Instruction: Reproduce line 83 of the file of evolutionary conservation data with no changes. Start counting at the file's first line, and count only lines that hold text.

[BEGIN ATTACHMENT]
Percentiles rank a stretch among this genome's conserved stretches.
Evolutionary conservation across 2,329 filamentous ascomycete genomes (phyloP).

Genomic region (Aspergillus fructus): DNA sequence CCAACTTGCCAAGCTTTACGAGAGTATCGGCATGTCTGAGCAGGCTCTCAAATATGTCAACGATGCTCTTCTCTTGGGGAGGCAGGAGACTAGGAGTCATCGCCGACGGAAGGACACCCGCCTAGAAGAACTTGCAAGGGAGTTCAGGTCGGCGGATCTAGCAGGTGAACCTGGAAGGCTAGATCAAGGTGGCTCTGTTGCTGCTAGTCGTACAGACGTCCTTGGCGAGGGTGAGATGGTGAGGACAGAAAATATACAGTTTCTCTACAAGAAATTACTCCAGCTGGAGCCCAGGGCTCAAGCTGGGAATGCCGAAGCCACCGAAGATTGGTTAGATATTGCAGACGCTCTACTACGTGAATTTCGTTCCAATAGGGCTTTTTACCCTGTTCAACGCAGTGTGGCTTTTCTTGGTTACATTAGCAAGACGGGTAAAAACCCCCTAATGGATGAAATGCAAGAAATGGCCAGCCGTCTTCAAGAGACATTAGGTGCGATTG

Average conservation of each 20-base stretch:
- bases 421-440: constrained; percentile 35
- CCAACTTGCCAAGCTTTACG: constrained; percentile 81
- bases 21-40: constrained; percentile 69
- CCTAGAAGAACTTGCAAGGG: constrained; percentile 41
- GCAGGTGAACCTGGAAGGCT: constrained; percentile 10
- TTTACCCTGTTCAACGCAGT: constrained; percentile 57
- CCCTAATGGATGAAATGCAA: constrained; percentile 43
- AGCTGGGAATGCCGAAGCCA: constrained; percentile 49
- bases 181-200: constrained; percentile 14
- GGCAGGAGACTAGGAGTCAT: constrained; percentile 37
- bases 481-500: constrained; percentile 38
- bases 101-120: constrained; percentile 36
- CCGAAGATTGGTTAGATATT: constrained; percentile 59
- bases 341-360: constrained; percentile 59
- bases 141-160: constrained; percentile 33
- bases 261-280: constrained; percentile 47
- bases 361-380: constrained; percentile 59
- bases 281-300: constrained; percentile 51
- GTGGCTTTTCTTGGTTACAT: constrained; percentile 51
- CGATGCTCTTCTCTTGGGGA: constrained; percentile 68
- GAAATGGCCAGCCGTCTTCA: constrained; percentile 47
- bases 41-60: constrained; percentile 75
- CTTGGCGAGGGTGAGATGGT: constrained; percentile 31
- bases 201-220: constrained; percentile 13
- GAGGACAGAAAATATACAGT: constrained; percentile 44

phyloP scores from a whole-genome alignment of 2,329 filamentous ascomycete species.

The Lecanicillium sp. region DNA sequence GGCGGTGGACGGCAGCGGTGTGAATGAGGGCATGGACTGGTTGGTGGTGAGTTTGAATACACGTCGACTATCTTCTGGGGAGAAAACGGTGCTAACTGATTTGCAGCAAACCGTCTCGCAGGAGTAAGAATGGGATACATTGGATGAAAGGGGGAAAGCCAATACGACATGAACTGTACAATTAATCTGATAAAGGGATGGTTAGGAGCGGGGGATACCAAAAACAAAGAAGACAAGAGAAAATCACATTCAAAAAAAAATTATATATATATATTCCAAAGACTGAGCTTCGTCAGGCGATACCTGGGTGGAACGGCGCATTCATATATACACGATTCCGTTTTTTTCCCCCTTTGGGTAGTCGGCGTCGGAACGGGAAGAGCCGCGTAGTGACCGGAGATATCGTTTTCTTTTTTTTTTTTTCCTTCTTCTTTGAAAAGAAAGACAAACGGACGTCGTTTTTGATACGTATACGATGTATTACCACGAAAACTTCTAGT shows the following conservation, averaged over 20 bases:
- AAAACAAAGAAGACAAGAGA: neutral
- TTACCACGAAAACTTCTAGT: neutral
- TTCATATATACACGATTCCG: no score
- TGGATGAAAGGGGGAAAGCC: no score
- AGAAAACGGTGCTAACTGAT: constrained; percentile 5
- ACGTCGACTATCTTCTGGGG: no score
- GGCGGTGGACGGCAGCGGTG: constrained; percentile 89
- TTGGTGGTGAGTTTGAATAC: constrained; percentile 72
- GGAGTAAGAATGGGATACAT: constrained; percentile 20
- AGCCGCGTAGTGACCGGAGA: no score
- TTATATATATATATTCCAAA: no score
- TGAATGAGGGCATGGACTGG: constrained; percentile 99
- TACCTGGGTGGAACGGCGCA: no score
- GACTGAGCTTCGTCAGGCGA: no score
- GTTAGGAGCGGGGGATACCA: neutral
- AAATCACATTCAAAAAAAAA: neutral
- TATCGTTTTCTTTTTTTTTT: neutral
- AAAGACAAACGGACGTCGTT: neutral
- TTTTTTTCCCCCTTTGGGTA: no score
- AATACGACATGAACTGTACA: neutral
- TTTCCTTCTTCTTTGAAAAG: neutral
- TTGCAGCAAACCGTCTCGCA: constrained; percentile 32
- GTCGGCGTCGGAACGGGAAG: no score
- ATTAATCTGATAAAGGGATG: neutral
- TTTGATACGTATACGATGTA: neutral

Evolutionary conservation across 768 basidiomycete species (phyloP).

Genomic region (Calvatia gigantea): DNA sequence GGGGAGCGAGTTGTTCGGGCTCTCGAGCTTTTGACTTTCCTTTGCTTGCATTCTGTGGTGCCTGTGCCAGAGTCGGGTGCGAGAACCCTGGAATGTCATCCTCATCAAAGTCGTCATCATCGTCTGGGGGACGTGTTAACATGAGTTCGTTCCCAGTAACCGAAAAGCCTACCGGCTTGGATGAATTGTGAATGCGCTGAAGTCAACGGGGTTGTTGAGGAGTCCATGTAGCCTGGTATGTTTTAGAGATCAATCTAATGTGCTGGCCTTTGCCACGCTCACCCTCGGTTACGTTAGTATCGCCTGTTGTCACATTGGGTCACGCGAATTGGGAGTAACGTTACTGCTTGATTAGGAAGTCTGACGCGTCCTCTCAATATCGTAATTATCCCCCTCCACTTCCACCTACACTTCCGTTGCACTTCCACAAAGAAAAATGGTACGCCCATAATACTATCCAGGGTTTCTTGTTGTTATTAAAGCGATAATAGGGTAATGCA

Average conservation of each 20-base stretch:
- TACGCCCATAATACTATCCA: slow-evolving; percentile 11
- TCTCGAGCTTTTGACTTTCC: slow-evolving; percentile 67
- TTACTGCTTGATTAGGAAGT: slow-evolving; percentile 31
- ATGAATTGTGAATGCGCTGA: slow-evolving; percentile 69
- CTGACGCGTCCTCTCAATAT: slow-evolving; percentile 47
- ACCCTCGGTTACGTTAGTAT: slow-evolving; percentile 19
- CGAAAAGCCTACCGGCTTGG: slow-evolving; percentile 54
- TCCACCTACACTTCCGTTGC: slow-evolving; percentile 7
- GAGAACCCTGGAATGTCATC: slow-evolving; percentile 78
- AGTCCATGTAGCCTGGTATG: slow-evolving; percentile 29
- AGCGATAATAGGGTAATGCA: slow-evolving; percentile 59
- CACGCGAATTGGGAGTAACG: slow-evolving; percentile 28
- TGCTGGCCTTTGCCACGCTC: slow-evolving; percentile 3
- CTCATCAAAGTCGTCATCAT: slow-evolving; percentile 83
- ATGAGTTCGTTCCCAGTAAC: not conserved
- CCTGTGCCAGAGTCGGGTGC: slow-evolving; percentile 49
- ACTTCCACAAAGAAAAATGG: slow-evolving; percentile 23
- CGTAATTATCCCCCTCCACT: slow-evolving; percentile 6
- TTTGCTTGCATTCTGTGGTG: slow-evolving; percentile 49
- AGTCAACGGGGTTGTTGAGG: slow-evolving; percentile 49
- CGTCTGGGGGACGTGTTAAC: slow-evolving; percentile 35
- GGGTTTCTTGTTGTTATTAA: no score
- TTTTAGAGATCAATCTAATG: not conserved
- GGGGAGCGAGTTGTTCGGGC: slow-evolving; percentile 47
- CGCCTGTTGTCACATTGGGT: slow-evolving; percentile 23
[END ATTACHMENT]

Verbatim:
- GGGGAGCGAGTTGTTCGGGC: slow-evolving; percentile 47